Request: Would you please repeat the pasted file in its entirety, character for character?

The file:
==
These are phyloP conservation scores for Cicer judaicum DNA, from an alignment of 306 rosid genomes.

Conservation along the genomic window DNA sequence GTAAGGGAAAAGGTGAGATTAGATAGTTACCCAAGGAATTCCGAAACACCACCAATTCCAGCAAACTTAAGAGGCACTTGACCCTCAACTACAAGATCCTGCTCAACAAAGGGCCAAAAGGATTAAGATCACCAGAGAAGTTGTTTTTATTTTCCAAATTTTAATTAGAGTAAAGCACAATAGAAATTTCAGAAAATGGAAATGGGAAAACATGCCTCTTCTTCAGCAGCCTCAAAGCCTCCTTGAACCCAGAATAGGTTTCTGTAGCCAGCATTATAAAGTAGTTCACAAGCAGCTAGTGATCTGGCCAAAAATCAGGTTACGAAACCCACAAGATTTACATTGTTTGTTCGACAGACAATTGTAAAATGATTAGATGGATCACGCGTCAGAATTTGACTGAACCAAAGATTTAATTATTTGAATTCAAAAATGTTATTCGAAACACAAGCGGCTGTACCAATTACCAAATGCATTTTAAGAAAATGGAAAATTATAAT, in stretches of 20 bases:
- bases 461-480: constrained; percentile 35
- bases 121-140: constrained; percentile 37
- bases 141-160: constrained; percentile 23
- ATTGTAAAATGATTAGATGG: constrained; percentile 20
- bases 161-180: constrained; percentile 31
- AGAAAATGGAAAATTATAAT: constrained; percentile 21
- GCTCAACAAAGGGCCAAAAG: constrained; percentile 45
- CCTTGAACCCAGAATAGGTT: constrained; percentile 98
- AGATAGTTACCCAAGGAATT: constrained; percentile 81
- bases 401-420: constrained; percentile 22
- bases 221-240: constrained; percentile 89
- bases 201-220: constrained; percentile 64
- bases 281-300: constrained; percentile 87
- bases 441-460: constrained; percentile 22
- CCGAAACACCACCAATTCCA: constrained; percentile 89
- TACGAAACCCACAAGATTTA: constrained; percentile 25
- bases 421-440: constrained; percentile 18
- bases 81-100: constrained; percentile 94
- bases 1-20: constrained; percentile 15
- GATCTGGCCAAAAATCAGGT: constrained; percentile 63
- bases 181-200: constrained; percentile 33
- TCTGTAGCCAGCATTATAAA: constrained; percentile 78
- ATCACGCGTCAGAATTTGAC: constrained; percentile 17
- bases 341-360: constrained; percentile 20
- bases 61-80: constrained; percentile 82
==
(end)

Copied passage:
These are phyloP conservation scores for Cicer judaicum DNA, from an alignment of 306 rosid genomes.

Conservation along the genomic window DNA sequence GTAAGGGAAAAGGTGAGATTAGATAGTTACCCAAGGAATTCCGAAACACCACCAATTCCAGCAAACTTAAGAGGCACTTGACCCTCAACTACAAGATCCTGCTCAACAAAGGGCCAAAAGGATTAAGATCACCAGAGAAGTTGTTTTTATTTTCCAAATTTTAATTAGAGTAAAGCACAATAGAAATTTCAGAAAATGGAAATGGGAAAACATGCCTCTTCTTCAGCAGCCTCAAAGCCTCCTTGAACCCAGAATAGGTTTCTGTAGCCAGCATTATAAAGTAGTTCACAAGCAGCTAGTGATCTGGCCAAAAATCAGGTTACGAAACCCACAAGATTTACATTGTTTGTTCGACAGACAATTGTAAAATGATTAGATGGATCACGCGTCAGAATTTGACTGAACCAAAGATTTAATTATTTGAATTCAAAAATGTTATTCGAAACACAAGCGGCTGTACCAATTACCAAATGCATTTTAAGAAAATGGAAAATTATAAT, in stretches of 20 bases:
- bases 461-480: constrained; percentile 35
- bases 121-140: constrained; percentile 37
- bases 141-160: constrained; percentile 23
- ATTGTAAAATGATTAGATGG: constrained; percentile 20
- bases 161-180: constrained; percentile 31
- AGAAAATGGAAAATTATAAT: constrained; percentile 21
- GCTCAACAAAGGGCCAAAAG: constrained; percentile 45
- CCTTGAACCCAGAATAGGTT: constrained; percentile 98
- AGATAGTTACCCAAGGAATT: constrained; percentile 81
- bases 401-420: constrained; percentile 22
- bases 221-240: constrained; percentile 89
- bases 201-220: constrained; percentile 64
- bases 281-300: constrained; percentile 87
- bases 441-460: constrained; percentile 22
- CCGAAACACCACCAATTCCA: constrained; percentile 89
- TACGAAACCCACAAGATTTA: constrained; percentile 25
- bases 421-440: constrained; percentile 18
- bases 81-100: constrained; percentile 94
- bases 1-20: constrained; percentile 15
- GATCTGGCCAAAAATCAGGT: constrained; percentile 63
- bases 181-200: constrained; percentile 33
- TCTGTAGCCAGCATTATAAA: constrained; percentile 78
- ATCACGCGTCAGAATTTGAC: constrained; percentile 17
- bases 341-360: constrained; percentile 20
- bases 61-80: constrained; percentile 82